EMPTY STOMACH FULL SIX PACK. USING THE INSULIN EFFECT

EMPTY STOMACH FULL SIX PACK. USING THE INSULIN EFFECT

We all have our preferences for the workout we enjoy and when we want to do it. Training ‘fed’ or ‘fasted’ is also a personal preference, but it may be worth choosing the latter.

It is now thought that training when you are hungry makes the workout more effective. Much of this is down to the hormone insulin and how the body deals with it.

WHAT IS INSULIN AND WHAT DOES IT DO?

Being hungry is more than just a mental desire for a snack. It indicates physical changes in your body, partly driven by insulin levels.

Insulin is released by the pancreas when we eat. This hormone directs body cells to absorb glucose from food, via the blood. The glucose is then used for muscle function, growth and healing. If the glucose is not needed by the muscles, it goes to be stored as fat.

WHAT CAN GO WRONG WITH THIS PROCESS?

It is now thought that eating too much and too often (i.e. most of us!) makes the body produce too much insulin. The muscle cells then become less sensitive to it in a ‘familiarity-breeds-contempt’ reaction. This means that the glucose goes to fat stores, both visibly and around internal organs. This increases the risk of cardiac and circulatory problems, and of type 2 diabetes.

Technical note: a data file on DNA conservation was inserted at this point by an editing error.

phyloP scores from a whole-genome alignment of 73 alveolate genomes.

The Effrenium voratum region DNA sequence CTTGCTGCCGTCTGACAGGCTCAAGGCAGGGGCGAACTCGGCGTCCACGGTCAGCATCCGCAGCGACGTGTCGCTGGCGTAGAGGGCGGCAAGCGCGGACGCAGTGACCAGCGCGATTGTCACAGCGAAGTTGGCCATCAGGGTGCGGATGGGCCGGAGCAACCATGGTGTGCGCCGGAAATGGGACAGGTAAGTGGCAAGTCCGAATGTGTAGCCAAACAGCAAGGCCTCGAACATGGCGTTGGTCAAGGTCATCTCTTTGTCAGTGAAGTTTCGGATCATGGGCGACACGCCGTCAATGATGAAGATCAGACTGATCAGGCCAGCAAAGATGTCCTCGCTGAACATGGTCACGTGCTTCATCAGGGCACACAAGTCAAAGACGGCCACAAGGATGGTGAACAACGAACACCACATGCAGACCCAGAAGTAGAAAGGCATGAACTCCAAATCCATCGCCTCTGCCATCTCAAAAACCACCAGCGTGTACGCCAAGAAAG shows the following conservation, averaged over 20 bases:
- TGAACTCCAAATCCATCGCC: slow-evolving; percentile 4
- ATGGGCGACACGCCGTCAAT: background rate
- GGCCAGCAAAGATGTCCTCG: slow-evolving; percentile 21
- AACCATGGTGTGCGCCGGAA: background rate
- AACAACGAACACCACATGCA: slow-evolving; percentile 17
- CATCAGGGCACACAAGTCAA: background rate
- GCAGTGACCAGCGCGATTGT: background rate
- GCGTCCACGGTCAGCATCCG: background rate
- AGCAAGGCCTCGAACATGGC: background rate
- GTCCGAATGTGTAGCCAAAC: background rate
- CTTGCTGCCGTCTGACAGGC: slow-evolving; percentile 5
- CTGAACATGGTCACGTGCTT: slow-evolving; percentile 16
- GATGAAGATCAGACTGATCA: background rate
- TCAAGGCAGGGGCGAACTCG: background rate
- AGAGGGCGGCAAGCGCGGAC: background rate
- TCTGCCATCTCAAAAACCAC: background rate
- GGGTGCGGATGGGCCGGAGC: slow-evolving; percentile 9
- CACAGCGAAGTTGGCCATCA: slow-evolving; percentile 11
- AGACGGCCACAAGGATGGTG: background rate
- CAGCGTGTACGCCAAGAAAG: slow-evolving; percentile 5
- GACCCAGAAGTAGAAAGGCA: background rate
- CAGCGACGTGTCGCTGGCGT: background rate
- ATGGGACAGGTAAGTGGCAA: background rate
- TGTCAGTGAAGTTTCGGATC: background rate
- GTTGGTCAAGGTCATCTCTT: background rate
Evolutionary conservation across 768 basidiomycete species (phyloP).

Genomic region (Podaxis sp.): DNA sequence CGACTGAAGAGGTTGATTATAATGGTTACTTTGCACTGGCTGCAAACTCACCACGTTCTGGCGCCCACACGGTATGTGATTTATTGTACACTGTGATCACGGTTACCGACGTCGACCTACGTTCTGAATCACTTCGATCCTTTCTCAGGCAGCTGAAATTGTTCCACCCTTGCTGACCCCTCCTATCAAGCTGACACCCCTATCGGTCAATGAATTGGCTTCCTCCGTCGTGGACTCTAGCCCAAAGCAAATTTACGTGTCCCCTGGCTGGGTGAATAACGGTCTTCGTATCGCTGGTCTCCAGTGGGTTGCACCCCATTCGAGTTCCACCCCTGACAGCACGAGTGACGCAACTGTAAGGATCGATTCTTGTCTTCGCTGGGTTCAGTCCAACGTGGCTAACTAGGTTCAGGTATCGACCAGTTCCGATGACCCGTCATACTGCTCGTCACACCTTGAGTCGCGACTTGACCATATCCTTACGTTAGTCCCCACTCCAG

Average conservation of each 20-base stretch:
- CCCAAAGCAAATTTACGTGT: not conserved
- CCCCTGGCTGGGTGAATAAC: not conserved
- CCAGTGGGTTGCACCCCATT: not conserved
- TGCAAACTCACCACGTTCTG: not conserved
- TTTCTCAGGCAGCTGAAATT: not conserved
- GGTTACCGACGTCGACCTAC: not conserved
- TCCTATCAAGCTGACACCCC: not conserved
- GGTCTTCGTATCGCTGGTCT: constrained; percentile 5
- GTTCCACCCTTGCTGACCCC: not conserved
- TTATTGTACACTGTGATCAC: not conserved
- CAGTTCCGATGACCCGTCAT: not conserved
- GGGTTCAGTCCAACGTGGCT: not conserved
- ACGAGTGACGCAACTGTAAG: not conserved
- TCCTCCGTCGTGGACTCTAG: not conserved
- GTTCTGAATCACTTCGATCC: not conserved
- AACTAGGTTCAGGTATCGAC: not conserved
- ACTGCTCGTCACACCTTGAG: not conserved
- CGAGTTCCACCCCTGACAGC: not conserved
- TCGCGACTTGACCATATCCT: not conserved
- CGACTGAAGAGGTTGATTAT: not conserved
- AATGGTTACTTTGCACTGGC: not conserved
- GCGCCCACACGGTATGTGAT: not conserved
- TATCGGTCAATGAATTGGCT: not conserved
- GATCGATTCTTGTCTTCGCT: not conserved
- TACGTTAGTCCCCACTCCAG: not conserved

Insulin insensitivity also makes it much harder to lose body fat.

HOW CAN TRAINING FASTED HELP?

A bit of hunger means that your body releases less insulin. This means you should become more sensitive to it again, and that will direct the glucose to the right places. It also offsets the health risks of insulin insensitivity.

If you train ‘fasted’, your body is encouraged to take the glucose from your body fat stores. The fasted state is also thought to boost production of human growth hormone and testosterone, in both sexes. Both of these have been shown to increase muscle and reduce body fat.

Try a workout on an empty stomach – you may like the results!


The Author

Jessica Ambrose

Jessica is a fitness writer who loves long distance running, yoga, strength training and healthy eating.

Comments

Sean S.
30 June 2017

Sean S.

the problem with me is that if I get hungry I really need to eat quickly or I end up with stomach ache. So it's knowing how long to leave hunger before 'attending to it'!

Debra G.
29 April 2017

Debra G.

I also don't like training after meals, I often just want to doze off! The insulin effect is interesting so that's a definite incentive. Every little helps!

Tim F.
27 April 2017

Tim F.

Hate training with food in stomach. Much prefer early morning, really getting in to those reserves when on an empty session with HIIT.

george h.
26 April 2017

george h.

I only ever train before eating (ie when hungry). Don't think it helps digestion

Claire H.
26 April 2017

Claire H.

I often run in the mornings before breakfast - I am guessing this counts!

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